Debbi: Or assume that because you like it, everybody else will; that sort of thing.
David: Well. my publisher, they love it, you know, and they’re outside of family, so it is important you know. But will the critics, will the fans, readers, new fans you know. Will it get a further reach? It’s not like I even want to become like this writer that has, you know, like a million readers. I just want to be able to make the publisher money and obviously me make, you know I have a pension but I’d still like to make a little money. But I just want a readership, you know.
David: And continue to publish, you know. I love Mulholland Little Brown. I mean they’re like a family in every sense of the word. They really are.
Debbi: That’s fantastic!
David: So I want them to do well. I want them to keep me.
Debbi: That’s great. Let’s see, you also have a novel that I wanted to ask you about called, A Detailed Man where the protagonist has Bell’s Palsy. Tell us a little about that and what prompted you to write about that story.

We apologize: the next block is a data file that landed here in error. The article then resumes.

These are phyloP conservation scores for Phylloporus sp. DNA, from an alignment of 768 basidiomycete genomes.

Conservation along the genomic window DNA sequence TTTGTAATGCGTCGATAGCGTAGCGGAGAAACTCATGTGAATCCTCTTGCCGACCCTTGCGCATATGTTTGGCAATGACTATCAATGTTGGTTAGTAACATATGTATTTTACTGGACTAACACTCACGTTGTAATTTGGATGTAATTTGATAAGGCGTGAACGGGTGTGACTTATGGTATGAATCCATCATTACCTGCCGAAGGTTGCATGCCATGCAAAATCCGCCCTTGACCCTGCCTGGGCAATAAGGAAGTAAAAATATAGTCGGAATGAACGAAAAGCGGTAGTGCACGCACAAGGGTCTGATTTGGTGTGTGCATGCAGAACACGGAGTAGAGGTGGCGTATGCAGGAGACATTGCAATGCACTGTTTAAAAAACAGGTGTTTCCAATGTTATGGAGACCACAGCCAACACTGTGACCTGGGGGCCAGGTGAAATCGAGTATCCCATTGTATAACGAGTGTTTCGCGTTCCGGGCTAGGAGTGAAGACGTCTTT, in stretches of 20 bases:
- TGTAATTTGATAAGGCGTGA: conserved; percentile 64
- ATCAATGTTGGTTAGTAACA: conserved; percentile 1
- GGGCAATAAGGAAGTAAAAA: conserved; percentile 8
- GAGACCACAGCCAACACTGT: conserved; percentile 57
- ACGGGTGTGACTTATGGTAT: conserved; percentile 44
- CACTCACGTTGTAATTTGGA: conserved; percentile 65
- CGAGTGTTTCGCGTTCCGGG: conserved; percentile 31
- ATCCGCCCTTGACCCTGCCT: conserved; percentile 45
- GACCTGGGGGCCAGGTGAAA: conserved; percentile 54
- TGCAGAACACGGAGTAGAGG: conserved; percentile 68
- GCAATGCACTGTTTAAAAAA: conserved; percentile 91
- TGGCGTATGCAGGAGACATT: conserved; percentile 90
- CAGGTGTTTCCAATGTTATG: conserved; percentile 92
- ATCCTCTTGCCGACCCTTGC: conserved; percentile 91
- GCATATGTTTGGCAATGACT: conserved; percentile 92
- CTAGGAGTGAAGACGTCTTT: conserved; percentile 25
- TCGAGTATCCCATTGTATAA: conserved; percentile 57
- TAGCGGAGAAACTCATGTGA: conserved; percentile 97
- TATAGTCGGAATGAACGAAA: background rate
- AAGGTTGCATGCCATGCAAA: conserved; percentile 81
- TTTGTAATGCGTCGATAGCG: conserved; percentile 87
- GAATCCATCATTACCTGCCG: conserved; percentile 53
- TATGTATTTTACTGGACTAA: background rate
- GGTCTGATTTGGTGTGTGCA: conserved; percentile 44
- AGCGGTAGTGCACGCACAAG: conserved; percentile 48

David: That book took like ten years to write because I was writing it while I was a working detective with D.C. police and it sort of came about where it’s not me, but it is semi-autobiographical because I did have Bell’s Palsy in 2003 and my seventh cranial nerve is destroyed. I’m atrophied on this side of the face. I mean … you can’t really tell now but if I smile or I do a half smile because I can’t, this is frozen. But I wanted a guy that was sort of like…I mean Bell’s Palsy, you get the droop and I couldn’t blink my eye for eight months, you know. You have to wear a patch when you sleep and so I just liked the idea of just something really simple that’s not life threatening but it sort of is disfiguring for a few months, you know weeks or months. And I created Ezra but again because a lot of my career was one detail after another until I finally got assigned as a detective and once I got assigned, it’s like you can finally kick your feet up and put your feet on the desk because it’s your desk. Ezra was one detail after another and I’m really expecting more with that book but I’m thankful for that little book with a really now defunct publisher because that was really the start for me because a guy named Jacques Filippi. Do you know Jacques?